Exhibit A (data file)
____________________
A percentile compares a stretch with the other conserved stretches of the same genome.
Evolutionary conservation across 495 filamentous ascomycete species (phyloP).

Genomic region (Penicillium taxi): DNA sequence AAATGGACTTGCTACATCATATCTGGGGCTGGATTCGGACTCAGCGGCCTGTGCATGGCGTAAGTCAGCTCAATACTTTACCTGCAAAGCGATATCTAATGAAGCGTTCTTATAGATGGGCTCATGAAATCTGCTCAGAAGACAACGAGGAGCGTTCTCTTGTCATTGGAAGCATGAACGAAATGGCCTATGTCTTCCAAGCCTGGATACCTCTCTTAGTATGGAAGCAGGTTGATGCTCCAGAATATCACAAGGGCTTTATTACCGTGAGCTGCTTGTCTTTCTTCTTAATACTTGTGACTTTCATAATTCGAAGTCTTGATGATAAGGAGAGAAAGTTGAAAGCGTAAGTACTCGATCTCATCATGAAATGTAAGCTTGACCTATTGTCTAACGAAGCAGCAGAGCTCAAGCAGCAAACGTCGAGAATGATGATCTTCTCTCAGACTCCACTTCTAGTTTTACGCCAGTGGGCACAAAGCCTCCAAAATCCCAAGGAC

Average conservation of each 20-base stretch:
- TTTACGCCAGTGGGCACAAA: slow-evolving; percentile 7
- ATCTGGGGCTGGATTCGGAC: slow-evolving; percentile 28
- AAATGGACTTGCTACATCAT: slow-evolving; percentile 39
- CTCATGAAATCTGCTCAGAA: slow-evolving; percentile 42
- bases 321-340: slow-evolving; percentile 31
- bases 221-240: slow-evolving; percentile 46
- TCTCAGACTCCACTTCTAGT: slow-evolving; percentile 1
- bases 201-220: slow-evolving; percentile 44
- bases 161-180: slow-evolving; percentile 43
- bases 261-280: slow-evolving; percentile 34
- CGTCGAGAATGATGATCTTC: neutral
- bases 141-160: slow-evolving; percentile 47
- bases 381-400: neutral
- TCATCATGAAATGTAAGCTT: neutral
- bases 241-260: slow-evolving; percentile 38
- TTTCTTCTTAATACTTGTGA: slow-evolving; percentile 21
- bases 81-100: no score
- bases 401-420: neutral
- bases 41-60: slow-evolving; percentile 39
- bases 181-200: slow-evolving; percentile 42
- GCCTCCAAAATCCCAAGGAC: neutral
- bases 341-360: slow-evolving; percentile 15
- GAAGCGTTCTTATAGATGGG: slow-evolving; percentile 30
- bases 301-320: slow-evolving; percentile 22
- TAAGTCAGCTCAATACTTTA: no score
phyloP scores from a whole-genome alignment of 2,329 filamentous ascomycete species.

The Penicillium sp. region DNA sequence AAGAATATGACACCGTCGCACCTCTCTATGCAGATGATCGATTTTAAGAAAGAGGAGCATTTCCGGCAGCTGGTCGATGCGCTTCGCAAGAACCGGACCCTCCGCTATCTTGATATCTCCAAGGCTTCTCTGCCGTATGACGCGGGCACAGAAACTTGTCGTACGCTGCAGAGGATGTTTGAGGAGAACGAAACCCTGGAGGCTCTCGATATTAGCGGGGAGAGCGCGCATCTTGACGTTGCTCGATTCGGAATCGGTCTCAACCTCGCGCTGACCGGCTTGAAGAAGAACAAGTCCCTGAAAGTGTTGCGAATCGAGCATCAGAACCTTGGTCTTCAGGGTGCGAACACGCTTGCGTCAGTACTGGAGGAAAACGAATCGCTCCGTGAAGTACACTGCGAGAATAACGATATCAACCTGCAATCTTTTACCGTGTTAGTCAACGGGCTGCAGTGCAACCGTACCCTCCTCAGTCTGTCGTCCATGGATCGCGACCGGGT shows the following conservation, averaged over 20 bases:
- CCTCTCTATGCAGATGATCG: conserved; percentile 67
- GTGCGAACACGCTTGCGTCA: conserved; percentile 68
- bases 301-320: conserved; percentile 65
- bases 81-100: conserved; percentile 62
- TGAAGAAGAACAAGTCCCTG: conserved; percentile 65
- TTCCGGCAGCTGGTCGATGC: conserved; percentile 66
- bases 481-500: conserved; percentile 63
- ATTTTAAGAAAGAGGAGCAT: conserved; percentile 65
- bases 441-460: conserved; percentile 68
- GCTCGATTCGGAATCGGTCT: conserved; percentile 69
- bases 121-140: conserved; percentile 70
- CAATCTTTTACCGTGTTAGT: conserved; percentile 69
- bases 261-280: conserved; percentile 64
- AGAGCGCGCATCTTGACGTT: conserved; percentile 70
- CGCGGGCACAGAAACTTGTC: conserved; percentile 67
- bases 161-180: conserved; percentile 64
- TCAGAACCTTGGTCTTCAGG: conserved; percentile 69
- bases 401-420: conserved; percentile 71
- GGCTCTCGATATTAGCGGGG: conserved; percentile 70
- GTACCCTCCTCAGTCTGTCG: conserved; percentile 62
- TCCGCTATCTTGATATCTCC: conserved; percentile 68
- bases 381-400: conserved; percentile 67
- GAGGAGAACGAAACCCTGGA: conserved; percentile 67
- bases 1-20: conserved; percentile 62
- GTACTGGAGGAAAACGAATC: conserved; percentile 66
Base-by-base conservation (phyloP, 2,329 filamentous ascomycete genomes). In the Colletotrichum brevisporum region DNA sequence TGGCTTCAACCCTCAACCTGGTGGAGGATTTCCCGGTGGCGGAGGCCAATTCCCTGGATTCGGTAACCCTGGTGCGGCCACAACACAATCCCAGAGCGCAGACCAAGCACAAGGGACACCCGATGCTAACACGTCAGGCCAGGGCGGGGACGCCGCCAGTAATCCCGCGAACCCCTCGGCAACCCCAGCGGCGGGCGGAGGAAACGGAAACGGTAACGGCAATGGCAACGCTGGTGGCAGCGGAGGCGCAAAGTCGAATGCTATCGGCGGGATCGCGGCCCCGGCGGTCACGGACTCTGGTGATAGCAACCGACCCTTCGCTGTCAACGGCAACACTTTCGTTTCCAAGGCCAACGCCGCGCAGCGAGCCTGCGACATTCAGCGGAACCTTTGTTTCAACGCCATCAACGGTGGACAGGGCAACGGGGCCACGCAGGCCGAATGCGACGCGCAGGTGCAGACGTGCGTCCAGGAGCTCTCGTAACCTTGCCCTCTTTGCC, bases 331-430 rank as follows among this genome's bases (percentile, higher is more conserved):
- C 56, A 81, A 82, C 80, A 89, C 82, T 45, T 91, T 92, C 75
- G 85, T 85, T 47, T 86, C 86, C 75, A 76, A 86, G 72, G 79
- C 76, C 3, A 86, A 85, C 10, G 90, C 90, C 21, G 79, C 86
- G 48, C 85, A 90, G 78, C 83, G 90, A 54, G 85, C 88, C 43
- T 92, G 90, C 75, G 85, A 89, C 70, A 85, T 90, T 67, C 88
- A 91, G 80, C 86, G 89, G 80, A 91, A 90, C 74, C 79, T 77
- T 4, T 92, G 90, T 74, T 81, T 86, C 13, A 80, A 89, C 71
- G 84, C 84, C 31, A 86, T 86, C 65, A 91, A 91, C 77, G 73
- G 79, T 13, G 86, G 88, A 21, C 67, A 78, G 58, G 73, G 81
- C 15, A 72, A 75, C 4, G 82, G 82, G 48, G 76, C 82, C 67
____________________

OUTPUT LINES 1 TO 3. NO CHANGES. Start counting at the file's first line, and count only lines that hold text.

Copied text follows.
A percentile compares a stretch with the other conserved stretches of the same genome.
Evolutionary conservation across 495 filamentous ascomycete species (phyloP).

Genomic region (Penicillium taxi): DNA sequence AAATGGACTTGCTACATCATATCTGGGGCTGGATTCGGACTCAGCGGCCTGTGCATGGCGTAAGTCAGCTCAATACTTTACCTGCAAAGCGATATCTAATGAAGCGTTCTTATAGATGGGCTCATGAAATCTGCTCAGAAGACAACGAGGAGCGTTCTCTTGTCATTGGAAGCATGAACGAAATGGCCTATGTCTTCCAAGCCTGGATACCTCTCTTAGTATGGAAGCAGGTTGATGCTCCAGAATATCACAAGGGCTTTATTACCGTGAGCTGCTTGTCTTTCTTCTTAATACTTGTGACTTTCATAATTCGAAGTCTTGATGATAAGGAGAGAAAGTTGAAAGCGTAAGTACTCGATCTCATCATGAAATGTAAGCTTGACCTATTGTCTAACGAAGCAGCAGAGCTCAAGCAGCAAACGTCGAGAATGATGATCTTCTCTCAGACTCCACTTCTAGTTTTACGCCAGTGGGCACAAAGCCTCCAAAATCCCAAGGAC